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CNN 10 - January 19, 2018

CNN 10

An Oil Spill Near Asia; The Volatility of Bitcoin; A Miserable Flu Season; Banking on Cheese

Aired January 19, 2018 - 04:00 ET

THIS IS A RUSH TRANSCRIPT. THIS COPY MAY NOT BE IN ITS FINAL FORM AND MAY BE UPDATED.


CARL AZUZ, CNN 10 ANCHOR: Hi. I`m Carl Azuz. And for those of you who are wondering, Fridays are awesome. Thank you for watching CNN 10 on this January 19th.

Paris, France, is just over 40 square miles in area. That`s also about the size of an oil spill that`s spreading in the East China Sea.

It started when an Iranian oil tanker collided with a freighter from Hong Kong. That happened on January 7. The oil ship caught fire, and stayed afloat, burning, until it exploded and sank a week later on January 14th.

Officials believe all of its 34 crew members died in the accident. The tanker was carrying 136,000 tons of condensate oil. It`s a type used to jet fuel and it`s lighter in color than the thick black crude oil that`s been seen in other oil spills.

But though environmentalists say some of the oil on board the ship probably burn in the fire, their concern that what remained could still hurt marine life in the area, like whales and porpoises. They`re also worried that the fuel that power the ship will leak as well, and that could make things worse. It`s very toxic.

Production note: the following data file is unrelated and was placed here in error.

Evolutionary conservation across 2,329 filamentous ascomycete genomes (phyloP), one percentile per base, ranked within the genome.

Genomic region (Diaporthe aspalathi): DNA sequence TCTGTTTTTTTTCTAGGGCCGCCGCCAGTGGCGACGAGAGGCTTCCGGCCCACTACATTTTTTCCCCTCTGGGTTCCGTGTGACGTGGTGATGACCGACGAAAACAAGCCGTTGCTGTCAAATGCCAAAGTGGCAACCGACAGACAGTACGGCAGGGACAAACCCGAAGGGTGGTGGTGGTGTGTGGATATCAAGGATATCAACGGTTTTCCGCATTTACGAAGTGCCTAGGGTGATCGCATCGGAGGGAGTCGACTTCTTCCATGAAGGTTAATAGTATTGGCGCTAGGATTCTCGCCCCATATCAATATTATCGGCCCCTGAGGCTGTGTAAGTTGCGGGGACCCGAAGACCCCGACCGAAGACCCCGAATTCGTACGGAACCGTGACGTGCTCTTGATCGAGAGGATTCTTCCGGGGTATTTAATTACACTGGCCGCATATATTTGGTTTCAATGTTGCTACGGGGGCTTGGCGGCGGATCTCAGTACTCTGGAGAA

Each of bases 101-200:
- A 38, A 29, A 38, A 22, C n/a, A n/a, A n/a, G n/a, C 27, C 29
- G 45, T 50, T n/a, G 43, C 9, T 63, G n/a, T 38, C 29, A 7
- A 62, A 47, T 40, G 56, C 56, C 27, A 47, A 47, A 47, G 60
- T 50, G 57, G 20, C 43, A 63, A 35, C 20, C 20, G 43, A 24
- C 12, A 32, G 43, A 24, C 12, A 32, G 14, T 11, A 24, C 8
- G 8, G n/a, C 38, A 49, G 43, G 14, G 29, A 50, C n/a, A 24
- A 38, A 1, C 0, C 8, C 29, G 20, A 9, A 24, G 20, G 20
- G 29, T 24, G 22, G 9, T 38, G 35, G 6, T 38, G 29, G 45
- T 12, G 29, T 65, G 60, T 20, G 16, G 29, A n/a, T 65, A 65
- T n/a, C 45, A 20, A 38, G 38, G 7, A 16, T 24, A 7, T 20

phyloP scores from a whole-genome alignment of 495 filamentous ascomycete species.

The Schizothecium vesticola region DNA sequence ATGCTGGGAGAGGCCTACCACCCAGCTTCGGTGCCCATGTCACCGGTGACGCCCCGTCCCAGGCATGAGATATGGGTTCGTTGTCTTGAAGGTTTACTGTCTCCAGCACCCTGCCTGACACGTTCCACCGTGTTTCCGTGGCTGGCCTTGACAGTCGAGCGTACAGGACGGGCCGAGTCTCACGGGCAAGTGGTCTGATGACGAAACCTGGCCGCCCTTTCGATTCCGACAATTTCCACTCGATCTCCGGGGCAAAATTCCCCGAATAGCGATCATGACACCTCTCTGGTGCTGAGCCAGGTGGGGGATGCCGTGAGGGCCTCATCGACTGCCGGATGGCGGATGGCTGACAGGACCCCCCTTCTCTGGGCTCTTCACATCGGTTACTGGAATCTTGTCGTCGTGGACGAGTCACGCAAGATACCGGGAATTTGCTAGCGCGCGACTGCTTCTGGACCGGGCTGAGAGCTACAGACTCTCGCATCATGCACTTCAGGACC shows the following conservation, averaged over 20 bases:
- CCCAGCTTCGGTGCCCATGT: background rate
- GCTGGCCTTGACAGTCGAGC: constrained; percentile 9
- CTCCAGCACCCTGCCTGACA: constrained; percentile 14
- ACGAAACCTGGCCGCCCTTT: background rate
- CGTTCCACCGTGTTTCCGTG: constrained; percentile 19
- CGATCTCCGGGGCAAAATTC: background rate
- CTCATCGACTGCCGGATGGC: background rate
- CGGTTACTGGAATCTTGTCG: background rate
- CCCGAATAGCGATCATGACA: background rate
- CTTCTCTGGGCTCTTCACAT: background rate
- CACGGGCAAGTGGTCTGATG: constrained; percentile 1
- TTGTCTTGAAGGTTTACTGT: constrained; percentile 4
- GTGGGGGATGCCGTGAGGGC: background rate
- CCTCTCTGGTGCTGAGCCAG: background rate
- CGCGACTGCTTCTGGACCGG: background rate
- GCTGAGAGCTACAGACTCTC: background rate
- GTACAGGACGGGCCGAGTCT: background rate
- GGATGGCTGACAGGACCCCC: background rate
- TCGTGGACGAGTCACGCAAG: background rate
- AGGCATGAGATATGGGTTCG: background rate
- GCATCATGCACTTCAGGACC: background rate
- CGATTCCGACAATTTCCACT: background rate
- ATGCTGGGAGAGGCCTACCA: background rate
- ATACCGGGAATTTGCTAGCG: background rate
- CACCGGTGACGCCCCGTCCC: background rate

The oil slick, China says there are four of them, almost doubled in size this week. Other boats are in this area of the East China Sea, working to clean up the oil and environmental group Greenpeace expects any contamination to stay relatively close to the sunken ship, though winds have pushed the spill east toward Japan.

There have been some breakneck swings in the value of bitcoin. We reported on this digital form of currency last month. It was created in 2009.

People can either buy bitcoin units or mine them, use computers to solve complicated math puzzles to create bitcoin, and huge amounts of computer energy are being used to do that.

But there`s a lot of uncertainty about the currency. It`s volatile, highly changeable, like all cryptocurrencies. And an example of that played out in recent days when bitcoin`s value took a nosedive, temporarily dropping to below $10,000 earlier this week. A single bitcoin was valued at nearly $20,000 in December.